In the media

DiamondCorp forges ahead with developing new mine

24 January 2013


DiamondCorp will begin testing the market for small rough diamonds in the second half of the year to help it decide whether to begin 24-hour processing of its tailings dump as it forges ahead on developing an underground mine.

DiamondCorp is developing a 100,000-ton-per-month underground mine called Lace. The kimberlitic mine is near is near the Free State town of Kroonstad and close to the Voorspoed mine owned by De Beers.

DiamondCorp has secured R220m from the Industrial Development Corporation and the balance from convertible bonds and funding from Laurelton Diamonds, a wholly owned subsidiary of US luxury goods group, Tiffany & Co.

The mine will begin producing diamonds from the third quarter of 2014 as development work starts in the kimberlite to build a block cave mine, DiamondCorp CEO Paul Loudon said on Thursday.

Block caving is the best way to extract a kimberlite, which is almost a carrot-shaped plug of ancient lava, but it requires a lot of upfront capital and development.

Development on the twin declines has begun. The first block cave will be 470m below surface.

Until that point, DiamondCorp will treat tailings through its 1.2-million tons a year processing plant. It will start with a single shift of eight hours to add diamonds to its stockpile of 5,000 carats.

DiamondCorp will begin selling rough diamonds during the second half of the year, a time when demand picks up as cutting and polishing companies restock their inventories ahead of Christmas, Mr Loudon said.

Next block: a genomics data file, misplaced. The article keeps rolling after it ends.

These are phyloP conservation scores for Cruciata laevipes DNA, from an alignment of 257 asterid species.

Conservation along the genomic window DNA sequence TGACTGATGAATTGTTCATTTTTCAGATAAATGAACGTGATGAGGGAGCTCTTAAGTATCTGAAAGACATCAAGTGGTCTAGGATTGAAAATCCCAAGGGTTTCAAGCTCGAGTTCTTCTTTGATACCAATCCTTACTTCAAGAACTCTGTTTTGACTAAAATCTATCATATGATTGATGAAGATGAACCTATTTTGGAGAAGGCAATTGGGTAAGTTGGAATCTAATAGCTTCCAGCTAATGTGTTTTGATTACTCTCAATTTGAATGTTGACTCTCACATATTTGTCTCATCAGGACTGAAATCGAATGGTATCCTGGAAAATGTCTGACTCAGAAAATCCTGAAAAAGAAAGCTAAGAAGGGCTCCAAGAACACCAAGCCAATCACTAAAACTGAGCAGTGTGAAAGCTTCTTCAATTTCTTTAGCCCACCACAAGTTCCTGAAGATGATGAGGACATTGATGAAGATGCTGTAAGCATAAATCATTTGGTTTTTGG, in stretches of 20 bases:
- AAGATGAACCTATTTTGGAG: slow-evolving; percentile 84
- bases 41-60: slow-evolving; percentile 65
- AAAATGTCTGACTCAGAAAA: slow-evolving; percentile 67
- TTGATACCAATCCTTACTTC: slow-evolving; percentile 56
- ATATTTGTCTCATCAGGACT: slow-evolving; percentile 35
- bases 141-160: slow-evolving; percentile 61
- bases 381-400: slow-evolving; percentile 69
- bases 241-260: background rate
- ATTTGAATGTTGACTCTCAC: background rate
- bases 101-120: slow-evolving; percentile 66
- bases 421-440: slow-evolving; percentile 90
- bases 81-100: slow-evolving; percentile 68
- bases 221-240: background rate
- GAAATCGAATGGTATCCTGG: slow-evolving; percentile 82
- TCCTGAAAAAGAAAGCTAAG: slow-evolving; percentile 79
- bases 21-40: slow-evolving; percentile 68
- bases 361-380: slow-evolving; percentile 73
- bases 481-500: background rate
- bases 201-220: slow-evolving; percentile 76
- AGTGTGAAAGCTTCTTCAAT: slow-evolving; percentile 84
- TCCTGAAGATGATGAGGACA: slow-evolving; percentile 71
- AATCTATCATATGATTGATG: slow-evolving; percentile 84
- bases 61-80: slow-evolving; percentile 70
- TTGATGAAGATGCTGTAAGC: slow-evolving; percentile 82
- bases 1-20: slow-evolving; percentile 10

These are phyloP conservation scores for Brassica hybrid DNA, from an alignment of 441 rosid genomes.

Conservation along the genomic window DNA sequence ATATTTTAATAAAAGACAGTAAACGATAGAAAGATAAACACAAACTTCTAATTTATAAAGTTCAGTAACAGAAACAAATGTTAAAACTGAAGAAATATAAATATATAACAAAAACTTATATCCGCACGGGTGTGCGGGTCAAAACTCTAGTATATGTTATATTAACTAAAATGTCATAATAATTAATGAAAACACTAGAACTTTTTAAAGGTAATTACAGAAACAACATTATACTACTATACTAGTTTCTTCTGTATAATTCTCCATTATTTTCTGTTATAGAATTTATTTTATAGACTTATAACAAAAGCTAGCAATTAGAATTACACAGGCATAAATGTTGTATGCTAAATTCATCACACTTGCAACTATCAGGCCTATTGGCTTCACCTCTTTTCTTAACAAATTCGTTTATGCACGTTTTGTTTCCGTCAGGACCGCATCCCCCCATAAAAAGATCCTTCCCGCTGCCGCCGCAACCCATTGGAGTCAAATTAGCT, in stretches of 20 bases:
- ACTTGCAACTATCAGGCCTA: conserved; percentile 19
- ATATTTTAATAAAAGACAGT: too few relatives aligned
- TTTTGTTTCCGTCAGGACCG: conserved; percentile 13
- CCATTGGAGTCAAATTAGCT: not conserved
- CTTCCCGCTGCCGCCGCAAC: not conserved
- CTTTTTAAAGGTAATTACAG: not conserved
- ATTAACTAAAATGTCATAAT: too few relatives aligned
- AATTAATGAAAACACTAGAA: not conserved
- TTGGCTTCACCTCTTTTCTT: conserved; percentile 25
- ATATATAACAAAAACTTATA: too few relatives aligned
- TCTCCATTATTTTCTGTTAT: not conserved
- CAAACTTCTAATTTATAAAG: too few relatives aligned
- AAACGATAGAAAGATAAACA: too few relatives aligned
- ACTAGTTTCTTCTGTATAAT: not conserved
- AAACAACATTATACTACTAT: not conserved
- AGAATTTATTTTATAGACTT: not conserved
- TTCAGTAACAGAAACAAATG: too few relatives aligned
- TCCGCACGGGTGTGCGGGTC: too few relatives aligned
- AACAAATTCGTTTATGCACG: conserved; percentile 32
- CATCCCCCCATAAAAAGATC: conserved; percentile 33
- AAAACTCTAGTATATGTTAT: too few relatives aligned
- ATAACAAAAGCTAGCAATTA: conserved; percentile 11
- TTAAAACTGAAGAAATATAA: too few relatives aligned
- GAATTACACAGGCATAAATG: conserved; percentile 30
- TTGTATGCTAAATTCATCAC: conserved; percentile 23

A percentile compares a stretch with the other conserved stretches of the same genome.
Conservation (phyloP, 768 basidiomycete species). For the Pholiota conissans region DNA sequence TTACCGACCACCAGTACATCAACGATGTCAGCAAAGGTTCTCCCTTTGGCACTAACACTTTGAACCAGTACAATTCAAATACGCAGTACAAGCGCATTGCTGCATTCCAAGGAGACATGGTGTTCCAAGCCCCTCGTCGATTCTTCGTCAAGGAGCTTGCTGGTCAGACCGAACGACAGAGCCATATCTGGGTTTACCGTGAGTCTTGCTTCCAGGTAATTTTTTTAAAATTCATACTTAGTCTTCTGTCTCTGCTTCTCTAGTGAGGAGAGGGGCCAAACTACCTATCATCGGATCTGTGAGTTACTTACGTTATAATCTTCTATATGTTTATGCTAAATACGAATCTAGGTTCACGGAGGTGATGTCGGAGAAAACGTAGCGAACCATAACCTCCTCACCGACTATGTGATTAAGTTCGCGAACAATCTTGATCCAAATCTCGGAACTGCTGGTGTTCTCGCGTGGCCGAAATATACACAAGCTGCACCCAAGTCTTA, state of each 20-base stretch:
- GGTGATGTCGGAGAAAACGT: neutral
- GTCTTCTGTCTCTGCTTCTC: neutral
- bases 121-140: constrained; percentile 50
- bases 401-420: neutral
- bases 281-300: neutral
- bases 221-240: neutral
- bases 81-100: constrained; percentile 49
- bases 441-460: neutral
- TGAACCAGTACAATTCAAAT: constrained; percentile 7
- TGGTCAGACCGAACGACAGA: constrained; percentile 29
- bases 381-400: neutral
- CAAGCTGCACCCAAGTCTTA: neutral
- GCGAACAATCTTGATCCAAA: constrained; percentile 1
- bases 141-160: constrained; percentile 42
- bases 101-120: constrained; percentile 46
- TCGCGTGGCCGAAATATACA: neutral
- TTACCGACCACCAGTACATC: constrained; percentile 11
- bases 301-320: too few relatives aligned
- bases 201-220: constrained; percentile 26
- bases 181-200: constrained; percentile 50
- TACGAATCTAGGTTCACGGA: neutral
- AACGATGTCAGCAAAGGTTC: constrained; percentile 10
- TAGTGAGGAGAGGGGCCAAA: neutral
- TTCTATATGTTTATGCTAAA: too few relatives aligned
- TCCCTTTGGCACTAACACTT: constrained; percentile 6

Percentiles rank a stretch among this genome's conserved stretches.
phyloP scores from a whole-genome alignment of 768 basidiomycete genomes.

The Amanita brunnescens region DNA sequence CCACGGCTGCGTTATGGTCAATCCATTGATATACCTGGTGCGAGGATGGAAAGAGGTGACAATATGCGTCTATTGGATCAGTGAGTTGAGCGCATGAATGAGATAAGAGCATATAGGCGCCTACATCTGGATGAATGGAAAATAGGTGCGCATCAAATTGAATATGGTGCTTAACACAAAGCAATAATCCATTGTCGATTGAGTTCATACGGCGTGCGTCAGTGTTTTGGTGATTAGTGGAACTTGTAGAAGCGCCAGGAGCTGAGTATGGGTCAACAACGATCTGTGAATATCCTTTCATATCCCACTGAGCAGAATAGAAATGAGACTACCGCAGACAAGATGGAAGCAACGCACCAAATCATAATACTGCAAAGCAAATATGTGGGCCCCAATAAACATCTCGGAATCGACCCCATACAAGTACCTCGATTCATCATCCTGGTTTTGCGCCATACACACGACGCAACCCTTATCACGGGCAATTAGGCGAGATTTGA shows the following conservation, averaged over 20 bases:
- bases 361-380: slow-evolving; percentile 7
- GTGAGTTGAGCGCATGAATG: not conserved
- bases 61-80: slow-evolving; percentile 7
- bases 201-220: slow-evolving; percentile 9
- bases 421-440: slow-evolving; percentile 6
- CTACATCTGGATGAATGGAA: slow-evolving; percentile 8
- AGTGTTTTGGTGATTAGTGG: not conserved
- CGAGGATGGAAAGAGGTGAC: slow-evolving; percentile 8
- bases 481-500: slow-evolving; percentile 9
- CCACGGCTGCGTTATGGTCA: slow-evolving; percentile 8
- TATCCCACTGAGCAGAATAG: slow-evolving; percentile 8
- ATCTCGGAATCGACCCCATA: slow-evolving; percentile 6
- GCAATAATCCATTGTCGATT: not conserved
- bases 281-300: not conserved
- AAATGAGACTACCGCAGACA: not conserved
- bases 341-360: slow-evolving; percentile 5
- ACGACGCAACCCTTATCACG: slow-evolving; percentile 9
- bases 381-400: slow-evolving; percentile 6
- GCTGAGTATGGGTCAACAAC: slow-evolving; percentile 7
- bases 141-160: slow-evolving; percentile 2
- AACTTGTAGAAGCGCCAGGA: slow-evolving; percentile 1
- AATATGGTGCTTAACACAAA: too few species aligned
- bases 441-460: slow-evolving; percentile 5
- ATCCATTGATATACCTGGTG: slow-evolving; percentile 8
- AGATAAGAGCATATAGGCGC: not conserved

Much depends on the health of the US economy, which accounts for about 40% of global diamond demand. Any weakness there and diamond prices, particularly for the smaller stones, would remain subdued, he said.

If the market showed signs of improvement in prices and demand, DiamondCorp could move its tailings treatment to a 24-hour operation, but the revenue was not significant, he said.

On a 24-hour cycle, the tailings treatment project would deliver between 6,000 and 7,000 carats a month. Work on the plant to cope with hard kimberlitic ore has been completed.

Tiffany has an agreement with DiamondCorp that gives it first right of refusal on diamonds that meet its criteria. This will be once the State Diamond Trader has bought up to 10% of the diamonds to supply the domestic cutting and polishing industry.

DiamondCorp spent 18 months raising funds to develop Lace and the last year, with the labour unrest that knocked billions of rands in revenue out of platinum and gold companies late last year, made the process very difficult, Mr Loudon said.

"Raising the R320m was difficult. First the world economy was against us then we had to contend with local issues, but we have managed to keep our core team together and motivated and they are simply raring to get going," he said.

There is no need to raise further capital for the project, he said.

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